It’s a testament to the rest of Creedence’s catalog that the band’s self-assured debut comes in so low in our ranking of their albums. While most of the rock ’n’ roll world was still suffering the after-effects of psychedelia, CCR were digging for treasure in the mud of Americana. The self-titled album is a sort of sampler platter of what the guys in this band were into, from roadhouse rockabilly to Stax soul. The record also established that these four white boys from California knew their way around a groove, so much so that they scored hits with hypnotic covers of “Susie Q” and “I Put a Spell on You.” But save for the righteously angry “Porterville” (the most underappreciated song in the CCR canon), Fogerty’s original contributions lack the melodic hooks and the gritty atmosphere of his future songs. On their debut, Creedence Clearwater Revival proved they had a sound. Soon, Fogerty would find a voice to go with it. And he was a very quick learner.

Bayou Country

Bayou Country’ (1969)

Creedence came into their own on the band’s second album, with mantle-deep bass grooves, guitars that wafted in like swamp gas and a lead singer whose throaty yowl buzzed right through the heavy air.  ‘Born on the Bayou’ John Fogerty doesn’t just sing this ominous ode to the New Orleans area — he howls it. “To this day, it’s still my favorite Creedence song,” says drummer Clifford . In August 1969, CCR opened its Woodstock set with this song, which probably scared the crap out of many mind-altered spectators.

This was the first of three studio albums released throughout 1969, reveals an assured band; a band that has found its voice between their first and second album, and spotlighting John Fogerty as the driving force within the band. Within ‘Born on the Bayou’, Fogerty sketches out his persona; it makes him sound as if he crawled out of the backwoods of Louisiana instead of being a native San Franciscan. He carries this illusion throughout the record, through the ominous meanderings of “Graveyard Train” through the stoked cover of “Good Golly Miss Molly” to “Keep on Chooglin’,” which rides out a southern-fried groove for nearly eight minutes. At the heart of Bayou Country, as well as Fogerty’s myth and Creedence’s entire career, is “Proud Mary.” A riverboat tale where the narrator leaves a good job in the city for a life rolling down the river, the song is filled with details that ring so true that it feels autobiographical. The lyric is married to music that is utterly unique yet curiously timeless, blending rockabilly, country, and Stax R&B into something utterly distinctive and addictive.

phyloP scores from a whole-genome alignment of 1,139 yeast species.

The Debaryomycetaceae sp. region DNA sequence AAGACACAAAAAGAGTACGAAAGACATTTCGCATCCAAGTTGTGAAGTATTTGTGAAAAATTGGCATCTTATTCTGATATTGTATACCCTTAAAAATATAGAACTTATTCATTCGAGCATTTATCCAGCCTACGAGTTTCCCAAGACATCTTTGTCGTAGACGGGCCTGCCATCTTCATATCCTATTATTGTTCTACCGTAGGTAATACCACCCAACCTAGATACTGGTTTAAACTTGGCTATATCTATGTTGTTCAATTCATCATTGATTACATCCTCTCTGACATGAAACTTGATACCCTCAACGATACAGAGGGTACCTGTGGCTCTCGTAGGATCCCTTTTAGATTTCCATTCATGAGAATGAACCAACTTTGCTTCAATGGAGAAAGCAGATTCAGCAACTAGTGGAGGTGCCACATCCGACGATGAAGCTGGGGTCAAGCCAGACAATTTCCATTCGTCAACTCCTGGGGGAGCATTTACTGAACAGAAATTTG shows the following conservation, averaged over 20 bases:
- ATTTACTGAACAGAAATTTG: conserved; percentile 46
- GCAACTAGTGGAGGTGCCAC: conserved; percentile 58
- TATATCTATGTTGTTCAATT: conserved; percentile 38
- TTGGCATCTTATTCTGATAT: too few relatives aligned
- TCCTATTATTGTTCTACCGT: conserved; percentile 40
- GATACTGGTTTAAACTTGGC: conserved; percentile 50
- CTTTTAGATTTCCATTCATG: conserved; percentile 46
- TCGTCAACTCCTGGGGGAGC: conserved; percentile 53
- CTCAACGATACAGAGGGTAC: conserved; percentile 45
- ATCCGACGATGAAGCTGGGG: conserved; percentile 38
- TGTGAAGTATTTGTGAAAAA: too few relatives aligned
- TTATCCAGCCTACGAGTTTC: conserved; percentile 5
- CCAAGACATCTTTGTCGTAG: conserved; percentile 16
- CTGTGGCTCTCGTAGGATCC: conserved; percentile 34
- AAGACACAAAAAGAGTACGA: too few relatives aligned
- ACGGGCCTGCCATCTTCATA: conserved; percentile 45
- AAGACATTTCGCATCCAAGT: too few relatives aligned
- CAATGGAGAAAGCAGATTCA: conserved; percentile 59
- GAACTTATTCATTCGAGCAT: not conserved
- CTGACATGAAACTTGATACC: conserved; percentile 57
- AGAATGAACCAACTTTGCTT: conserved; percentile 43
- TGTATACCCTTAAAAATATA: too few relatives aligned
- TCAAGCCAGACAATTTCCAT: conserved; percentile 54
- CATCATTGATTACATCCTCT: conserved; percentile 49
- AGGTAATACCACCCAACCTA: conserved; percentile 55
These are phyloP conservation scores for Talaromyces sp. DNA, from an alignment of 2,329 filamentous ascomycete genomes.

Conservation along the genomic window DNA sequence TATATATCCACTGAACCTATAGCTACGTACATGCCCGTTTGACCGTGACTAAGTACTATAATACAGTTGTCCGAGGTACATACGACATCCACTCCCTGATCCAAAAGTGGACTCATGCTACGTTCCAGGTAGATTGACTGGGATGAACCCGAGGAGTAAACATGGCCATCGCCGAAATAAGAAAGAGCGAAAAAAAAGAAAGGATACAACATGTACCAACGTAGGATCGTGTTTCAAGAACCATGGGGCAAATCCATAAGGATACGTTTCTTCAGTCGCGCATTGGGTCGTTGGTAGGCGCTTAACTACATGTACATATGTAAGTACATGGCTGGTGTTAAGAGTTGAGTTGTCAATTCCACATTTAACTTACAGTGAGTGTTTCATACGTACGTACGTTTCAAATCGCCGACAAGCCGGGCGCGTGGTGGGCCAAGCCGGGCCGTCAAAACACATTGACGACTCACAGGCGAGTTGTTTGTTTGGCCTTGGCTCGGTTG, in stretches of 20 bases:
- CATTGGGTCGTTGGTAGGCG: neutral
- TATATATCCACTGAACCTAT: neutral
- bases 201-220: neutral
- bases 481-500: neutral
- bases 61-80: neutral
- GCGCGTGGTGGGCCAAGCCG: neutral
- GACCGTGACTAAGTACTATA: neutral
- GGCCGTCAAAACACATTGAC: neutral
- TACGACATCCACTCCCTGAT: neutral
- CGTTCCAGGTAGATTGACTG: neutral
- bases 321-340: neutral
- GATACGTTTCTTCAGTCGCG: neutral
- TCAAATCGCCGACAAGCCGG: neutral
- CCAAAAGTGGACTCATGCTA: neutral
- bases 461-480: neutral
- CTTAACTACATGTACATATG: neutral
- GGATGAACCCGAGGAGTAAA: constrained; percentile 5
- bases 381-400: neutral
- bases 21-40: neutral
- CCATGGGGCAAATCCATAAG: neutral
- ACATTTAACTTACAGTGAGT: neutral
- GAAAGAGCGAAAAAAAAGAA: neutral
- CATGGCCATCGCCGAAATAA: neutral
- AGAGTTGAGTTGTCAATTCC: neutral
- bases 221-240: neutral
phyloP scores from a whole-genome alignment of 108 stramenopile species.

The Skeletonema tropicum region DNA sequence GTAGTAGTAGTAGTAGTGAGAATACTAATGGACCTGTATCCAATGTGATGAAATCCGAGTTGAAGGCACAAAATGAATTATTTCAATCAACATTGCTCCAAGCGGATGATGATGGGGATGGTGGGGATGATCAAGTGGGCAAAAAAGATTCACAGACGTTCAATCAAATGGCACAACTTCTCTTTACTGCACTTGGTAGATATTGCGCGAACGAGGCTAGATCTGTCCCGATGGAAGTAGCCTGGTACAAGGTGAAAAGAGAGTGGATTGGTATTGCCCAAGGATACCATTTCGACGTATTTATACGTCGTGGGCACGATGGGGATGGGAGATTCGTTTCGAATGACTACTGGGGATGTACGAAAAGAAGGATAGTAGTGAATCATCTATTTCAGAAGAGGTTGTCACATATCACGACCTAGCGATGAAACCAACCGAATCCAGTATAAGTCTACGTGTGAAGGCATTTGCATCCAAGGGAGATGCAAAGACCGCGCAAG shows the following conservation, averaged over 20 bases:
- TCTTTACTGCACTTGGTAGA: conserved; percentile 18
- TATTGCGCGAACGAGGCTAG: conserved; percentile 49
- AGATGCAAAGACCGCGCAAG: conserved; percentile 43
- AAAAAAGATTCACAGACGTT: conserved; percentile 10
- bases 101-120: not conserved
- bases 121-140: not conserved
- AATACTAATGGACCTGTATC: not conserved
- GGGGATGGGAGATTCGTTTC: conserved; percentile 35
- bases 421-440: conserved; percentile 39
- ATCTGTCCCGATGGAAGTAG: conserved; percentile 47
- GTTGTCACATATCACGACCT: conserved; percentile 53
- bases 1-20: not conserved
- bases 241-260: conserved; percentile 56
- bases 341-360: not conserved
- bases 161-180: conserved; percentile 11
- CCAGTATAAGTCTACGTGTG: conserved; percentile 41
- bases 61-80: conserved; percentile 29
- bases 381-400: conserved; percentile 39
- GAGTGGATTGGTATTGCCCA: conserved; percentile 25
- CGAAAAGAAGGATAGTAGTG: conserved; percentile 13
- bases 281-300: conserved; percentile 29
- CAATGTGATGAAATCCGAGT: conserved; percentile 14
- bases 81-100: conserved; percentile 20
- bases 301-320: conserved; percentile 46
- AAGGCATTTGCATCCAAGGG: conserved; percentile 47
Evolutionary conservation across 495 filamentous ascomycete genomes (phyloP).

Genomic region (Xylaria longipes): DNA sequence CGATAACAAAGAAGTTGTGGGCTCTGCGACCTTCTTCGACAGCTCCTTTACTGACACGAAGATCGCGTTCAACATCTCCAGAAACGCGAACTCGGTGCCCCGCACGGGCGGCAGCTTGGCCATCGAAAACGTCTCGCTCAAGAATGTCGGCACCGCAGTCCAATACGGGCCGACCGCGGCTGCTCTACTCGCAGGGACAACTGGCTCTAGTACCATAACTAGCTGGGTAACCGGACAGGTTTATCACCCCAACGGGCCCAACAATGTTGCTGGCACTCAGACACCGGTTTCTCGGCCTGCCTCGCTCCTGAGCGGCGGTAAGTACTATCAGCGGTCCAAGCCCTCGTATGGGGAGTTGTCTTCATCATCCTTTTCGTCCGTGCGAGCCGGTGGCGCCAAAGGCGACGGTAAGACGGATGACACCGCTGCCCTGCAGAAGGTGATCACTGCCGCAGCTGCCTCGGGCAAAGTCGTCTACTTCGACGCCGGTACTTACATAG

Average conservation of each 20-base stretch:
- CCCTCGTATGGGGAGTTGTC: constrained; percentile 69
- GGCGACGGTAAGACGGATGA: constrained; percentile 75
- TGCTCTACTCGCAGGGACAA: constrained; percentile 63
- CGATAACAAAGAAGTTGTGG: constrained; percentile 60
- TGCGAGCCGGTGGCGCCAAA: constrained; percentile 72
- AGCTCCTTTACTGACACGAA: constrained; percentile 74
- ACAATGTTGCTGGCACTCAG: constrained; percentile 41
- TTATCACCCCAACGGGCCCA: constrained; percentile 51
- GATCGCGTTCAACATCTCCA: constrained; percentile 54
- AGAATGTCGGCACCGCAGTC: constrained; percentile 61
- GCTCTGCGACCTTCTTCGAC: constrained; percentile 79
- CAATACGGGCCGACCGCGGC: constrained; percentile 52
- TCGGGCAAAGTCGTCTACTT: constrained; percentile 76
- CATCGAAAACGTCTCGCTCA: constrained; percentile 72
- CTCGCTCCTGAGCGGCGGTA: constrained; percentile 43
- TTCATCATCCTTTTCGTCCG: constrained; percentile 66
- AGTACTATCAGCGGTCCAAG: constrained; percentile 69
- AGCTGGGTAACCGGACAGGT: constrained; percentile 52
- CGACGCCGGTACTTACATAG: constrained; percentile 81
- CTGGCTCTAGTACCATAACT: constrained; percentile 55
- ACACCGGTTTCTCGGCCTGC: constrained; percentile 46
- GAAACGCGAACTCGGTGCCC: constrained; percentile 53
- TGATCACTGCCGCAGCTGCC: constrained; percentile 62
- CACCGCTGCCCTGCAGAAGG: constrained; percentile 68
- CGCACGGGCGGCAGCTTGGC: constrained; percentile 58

Despite a lack of first-hand knowledge, Fogerty crafted a mood, a time, a place that is so tangible, you can almost feel the muck between your toes. He caught a lightning bug in a bottle. And CCR keep on chooglin’ that way through the album, becoming more interesting with each track – from the snarling gem “Bootleg” to working man’s anthem “Proud Mary.”

To call the song an instant classic is to undersell it. Like their contemporaries in the Band, This is without doubt Creedence’s signature song — the first of five CCR singles to peak at No. 2 between 1969-70  , It also displays all of the band’s signature strengths: an airtight rhythm section, steadily strummed guitars and John Fogerty’s fantastic imagery and working-class sensibilities. After hearing this song, you understand why fans assumed the band was from Louisiana.

Creedence were tapping into something pure and primal about America, taking hard-luck yarns and wrapping them around country-fried mythology.  There are thousands of brilliant rock ‘n’ roll songs, but so few of them rank as honest-to-goodness standards. “Proud Mary” is one of those … and it’s not the only standard Fogerty wrote.
Willy And The Poor Boys (40th Anniversary Edition)

Willy and the Poor Boys’ (1969)